You’ll have to excuse me, but I’m feeling rather philosophical this morning:
It’s the things/people we care about most that have the power to give us joy and also cause us pain. I know this isn’t an original thought. But it’s been on my mind recently, and I think it bears repeating. Certainly none of us gets through life without learning the truth of it. Examples are all around us. The dream of true love might last a lifetime or turn into a true nightmare if the relationship ends badly. The prosperous career may bring satisfaction and financial reward or may crash and burn when the economy suddenly goes south. The cause we’ve poured our life’s blood into may succeed gloriously or fail just as spectacularly.
When my husband and I were first married and discussing whether or not we should have kids, I remember saying that children would probably be our biggest sources of joy as well as our biggest heartaches. Parenthood, I figured, would be worth all the sweat and tears if the kids turned out well. But even if we did everything right, which wasn’t likely, things could still go horribly wrong. There were no guarantees. (In case you’re wondering how things turned out, we have two sons, all grown up, and we’re very proud of both of them!)
The problem is there’s no joy without emotional commitment. That’s just how we’re wired. Yet the more we care, the more we risk being hurt. The same paradox applies to all emotionally risky ventures. It may seem safer not to get involved, not to lay our hearts on the line, especially after having been hurt before. Yet that would be to opt out of the best life has to offer. I know I’m supposed to be quoting Jane Austen, but what comes to mind here are the words of the Bette Middler song, The Rose: “It is those afraid of dying who never learn to live.”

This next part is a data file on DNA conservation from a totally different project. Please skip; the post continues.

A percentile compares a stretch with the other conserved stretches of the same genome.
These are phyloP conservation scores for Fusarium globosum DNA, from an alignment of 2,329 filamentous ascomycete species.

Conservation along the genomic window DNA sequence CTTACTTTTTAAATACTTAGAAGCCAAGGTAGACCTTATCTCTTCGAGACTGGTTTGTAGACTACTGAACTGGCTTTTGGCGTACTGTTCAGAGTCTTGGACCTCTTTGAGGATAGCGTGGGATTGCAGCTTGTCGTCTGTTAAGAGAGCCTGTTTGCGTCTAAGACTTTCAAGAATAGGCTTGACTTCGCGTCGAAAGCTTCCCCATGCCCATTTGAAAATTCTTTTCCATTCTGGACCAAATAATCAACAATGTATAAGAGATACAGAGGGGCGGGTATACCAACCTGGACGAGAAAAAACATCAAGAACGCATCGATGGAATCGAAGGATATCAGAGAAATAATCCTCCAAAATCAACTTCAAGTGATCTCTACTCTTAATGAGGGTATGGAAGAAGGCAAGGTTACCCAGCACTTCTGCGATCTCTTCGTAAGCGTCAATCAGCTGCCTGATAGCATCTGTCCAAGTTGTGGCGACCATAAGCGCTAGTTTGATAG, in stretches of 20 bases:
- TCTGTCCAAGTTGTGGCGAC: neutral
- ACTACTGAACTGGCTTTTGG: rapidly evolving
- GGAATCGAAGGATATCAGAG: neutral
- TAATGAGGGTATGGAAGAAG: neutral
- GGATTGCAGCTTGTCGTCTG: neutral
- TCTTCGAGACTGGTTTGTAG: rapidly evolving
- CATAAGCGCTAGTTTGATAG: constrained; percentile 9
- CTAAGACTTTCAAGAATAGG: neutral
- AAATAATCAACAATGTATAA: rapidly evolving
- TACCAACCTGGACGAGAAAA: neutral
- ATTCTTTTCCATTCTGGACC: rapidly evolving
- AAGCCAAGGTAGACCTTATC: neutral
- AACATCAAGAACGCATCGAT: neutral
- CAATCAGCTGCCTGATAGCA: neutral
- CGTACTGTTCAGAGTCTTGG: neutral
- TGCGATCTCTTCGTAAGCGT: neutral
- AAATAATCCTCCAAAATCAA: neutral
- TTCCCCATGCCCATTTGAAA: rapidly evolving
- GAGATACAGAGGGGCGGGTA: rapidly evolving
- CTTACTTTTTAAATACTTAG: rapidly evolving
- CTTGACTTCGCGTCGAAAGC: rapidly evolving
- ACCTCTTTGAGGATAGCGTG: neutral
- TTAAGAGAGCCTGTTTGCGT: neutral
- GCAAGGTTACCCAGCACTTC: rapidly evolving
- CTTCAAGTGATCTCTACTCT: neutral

I don’t consider myself a very brave person, but I do venture out on a limb occasionally. That’s where the fruit is, after all. Right?
For the last several years, I’ve been pouring my heart and energy into my writing career. It’s been a true gift to have something new and interesting going on in my life at this stage, and I’m very thankful for it. It certainly would have been safer to stay in my comfort zone – maybe dabble a little, but not attempt publication. Instead, I went all in. Yes, there are moments when I wonder if it’s worth it. But oh! What I would have missed if I hadn’t tried!
They had a rich reward in store, for every present inconvenience. (Sense and Sensibility, chapter 43)
What risky ventures have you undertaken? And what were the results? Is there something new you’re thinking of trying?